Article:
When a city government appears to be operating in ways that violate city, state, and federal law, it’s not surprising that said government gets sued. And that is exactly what happened in Lewiston, Idaho on March 31. What is surprising is that the city was sued by a member of its own city council.
Seeing alleged violations of how Lewiston has been managing several utilities, John Bradbury, a member of the Lewiston City Council (called a Councilor), filed a lawsuit against the City of Lewiston to right what he sees as multiple wrongs. As reported by the Lewiston Tribune, “a legal action called a petition for declaratory judgement” was filed on Mar. 29 with the 2nd District Court in Nez Perce County, asking the court “to provide relief by ordering the city to stop certain practices and rebate nearly $7 million in fees to city ratepayers.”
Bradbury was quoted as saying the law allows for “cities to charge utility fees that are ‘reasonably related’ to providing the utility,” but not more than that. He believes the City of Lewiston has been charging residents impact fees in its water, wastewater, and sanitation billing that go beyond what is allowed by law. Bradbury wants the city to return to the citizens nearly $3.5 million in sanitation fees, and nearly $2 million in water and wastewater fees.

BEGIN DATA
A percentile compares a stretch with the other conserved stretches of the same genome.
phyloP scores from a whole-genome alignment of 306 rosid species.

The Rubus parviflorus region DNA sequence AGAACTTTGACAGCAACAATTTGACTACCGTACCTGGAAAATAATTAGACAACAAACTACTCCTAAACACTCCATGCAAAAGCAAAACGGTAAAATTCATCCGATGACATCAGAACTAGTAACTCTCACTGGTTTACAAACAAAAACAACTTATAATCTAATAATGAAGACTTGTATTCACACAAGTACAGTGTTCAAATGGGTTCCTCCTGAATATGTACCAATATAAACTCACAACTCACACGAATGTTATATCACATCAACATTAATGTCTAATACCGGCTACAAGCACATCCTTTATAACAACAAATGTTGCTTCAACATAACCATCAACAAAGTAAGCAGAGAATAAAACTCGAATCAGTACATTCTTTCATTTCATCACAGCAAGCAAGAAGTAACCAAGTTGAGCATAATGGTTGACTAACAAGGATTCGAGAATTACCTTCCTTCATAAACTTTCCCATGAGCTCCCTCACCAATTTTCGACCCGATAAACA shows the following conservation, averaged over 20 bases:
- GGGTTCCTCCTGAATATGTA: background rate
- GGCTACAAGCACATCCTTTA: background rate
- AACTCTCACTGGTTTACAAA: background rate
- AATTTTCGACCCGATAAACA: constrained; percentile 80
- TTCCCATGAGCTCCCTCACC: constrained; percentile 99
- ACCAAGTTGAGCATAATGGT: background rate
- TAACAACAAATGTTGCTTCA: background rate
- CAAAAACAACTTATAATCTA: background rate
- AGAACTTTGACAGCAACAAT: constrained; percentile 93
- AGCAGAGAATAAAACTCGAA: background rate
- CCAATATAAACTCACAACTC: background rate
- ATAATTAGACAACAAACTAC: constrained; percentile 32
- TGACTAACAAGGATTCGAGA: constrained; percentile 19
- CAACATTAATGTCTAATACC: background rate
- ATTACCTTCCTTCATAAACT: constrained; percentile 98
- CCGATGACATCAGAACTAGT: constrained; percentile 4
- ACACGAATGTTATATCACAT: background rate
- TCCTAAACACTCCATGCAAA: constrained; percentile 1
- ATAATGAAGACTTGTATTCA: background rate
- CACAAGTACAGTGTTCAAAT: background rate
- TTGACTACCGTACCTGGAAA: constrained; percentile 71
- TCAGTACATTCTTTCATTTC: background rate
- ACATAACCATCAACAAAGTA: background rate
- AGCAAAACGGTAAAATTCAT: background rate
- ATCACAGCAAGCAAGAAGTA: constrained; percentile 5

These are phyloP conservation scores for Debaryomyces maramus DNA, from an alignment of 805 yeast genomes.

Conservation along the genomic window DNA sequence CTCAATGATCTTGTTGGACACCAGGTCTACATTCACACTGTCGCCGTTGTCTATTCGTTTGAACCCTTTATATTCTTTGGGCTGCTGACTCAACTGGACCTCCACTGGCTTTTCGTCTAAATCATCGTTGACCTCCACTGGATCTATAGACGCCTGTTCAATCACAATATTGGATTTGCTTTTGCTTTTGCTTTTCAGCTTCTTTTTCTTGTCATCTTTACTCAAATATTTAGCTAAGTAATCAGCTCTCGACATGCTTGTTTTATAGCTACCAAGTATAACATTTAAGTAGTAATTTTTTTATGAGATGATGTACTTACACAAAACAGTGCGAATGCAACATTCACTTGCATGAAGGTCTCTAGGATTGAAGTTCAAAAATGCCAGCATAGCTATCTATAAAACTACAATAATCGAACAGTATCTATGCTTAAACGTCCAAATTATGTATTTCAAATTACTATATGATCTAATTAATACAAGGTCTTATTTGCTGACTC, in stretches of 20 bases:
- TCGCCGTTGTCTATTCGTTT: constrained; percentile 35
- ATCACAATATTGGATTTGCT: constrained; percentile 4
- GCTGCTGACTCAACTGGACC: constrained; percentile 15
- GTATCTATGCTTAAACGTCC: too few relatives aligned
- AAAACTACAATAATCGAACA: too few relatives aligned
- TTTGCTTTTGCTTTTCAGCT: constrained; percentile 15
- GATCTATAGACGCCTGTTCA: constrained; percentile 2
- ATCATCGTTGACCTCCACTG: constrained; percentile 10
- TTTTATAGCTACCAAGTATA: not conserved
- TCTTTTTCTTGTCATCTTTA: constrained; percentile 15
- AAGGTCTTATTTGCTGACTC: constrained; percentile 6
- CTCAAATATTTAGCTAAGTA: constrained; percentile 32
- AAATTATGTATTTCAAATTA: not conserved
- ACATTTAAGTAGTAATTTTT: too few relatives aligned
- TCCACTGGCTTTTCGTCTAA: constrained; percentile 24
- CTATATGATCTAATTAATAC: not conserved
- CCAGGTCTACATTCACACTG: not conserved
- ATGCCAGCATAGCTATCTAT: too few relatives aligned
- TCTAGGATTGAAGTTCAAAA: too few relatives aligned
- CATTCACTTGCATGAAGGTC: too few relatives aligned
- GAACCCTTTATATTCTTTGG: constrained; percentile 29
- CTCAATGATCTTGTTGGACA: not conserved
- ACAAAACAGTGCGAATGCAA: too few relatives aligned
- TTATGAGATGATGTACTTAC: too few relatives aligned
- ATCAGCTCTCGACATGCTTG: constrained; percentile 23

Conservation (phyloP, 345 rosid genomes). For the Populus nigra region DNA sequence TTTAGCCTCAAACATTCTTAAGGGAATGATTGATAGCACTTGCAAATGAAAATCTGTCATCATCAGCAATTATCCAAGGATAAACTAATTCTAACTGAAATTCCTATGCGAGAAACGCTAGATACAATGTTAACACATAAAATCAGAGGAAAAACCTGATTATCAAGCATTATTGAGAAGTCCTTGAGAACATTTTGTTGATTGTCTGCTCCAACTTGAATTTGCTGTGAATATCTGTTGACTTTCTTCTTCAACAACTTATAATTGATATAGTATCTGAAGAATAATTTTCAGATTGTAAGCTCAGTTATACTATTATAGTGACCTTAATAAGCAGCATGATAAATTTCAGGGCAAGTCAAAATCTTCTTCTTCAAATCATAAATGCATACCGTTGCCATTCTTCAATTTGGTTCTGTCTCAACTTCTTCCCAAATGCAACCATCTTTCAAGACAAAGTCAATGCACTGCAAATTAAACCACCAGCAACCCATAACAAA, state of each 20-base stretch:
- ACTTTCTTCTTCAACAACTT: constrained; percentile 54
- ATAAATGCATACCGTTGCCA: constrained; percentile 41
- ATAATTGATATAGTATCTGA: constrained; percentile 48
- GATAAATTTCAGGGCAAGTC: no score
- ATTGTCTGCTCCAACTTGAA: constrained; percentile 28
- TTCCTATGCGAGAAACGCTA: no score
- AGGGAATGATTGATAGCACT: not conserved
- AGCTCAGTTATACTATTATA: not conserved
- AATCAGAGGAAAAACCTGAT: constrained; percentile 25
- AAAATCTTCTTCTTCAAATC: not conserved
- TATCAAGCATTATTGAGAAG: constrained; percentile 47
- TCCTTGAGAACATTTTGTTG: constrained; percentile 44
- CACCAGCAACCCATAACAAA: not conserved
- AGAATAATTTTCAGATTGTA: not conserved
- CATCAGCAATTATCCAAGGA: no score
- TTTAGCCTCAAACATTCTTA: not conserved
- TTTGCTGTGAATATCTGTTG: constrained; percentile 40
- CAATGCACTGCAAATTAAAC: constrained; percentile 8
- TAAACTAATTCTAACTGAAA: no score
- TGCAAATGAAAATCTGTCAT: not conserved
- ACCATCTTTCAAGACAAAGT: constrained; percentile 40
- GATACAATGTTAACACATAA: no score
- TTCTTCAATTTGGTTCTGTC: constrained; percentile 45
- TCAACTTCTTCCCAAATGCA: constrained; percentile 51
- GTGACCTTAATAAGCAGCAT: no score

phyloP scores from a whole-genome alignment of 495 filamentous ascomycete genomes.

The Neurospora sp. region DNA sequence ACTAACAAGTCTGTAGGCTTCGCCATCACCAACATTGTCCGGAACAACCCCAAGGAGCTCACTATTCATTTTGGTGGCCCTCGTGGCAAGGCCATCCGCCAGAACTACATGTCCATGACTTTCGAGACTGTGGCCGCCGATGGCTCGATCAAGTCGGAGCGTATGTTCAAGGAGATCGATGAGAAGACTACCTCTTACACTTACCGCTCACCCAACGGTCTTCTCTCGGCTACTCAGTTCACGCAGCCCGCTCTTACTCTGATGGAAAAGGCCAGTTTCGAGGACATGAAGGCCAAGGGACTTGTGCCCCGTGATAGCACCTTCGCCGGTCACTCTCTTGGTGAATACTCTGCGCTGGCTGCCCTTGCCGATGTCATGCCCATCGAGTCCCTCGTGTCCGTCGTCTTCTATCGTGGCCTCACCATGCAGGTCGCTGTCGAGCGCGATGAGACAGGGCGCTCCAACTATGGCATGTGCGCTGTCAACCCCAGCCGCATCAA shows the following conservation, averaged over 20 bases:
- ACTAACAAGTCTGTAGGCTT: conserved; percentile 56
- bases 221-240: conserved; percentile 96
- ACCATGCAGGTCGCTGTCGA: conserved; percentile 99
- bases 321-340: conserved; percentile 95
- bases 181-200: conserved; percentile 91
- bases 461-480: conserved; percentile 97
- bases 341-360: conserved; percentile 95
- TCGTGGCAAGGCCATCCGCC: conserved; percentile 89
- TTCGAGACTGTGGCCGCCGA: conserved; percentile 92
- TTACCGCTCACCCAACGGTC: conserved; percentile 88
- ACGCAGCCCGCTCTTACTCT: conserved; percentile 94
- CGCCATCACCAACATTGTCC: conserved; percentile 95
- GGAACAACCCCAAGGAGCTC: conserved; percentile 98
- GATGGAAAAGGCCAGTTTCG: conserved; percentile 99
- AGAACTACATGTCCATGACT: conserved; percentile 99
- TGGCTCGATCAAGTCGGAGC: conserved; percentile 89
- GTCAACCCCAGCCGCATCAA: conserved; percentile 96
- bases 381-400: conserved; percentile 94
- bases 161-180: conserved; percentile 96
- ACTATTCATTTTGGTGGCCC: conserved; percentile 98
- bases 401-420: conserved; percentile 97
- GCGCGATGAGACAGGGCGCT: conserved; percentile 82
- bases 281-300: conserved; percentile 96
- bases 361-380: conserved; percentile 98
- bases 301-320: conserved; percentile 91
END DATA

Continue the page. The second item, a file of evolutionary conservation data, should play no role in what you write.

The Lewiston Tribute also reports that Bradbury is challenging the legality of other financial issues, such as the city’s sanitation fund making nearly $2 million in loans to a golf course and the library. The Tribune reports that “since state law says a public utility can’t charge more than the cost of providing the service, the sanitation fund must have been charging beyond that boundary if they had enough money to loan.”
A third facet to Bradbury’s lawsuit has to do with the city making large cash donations to several nonprofits. “The Idaho Constitution bars cities from becoming a ‘stockholder’” in such ventures, but the city has donated more than half a million dollars to two non-profit economic development agencies in the region since 2009.
According to the Tribune, the City of Lewiston has 21 days to respond. As of this writing, the City Manager and the City Attorney have had no comment on the court filing, and no court dates have been set.
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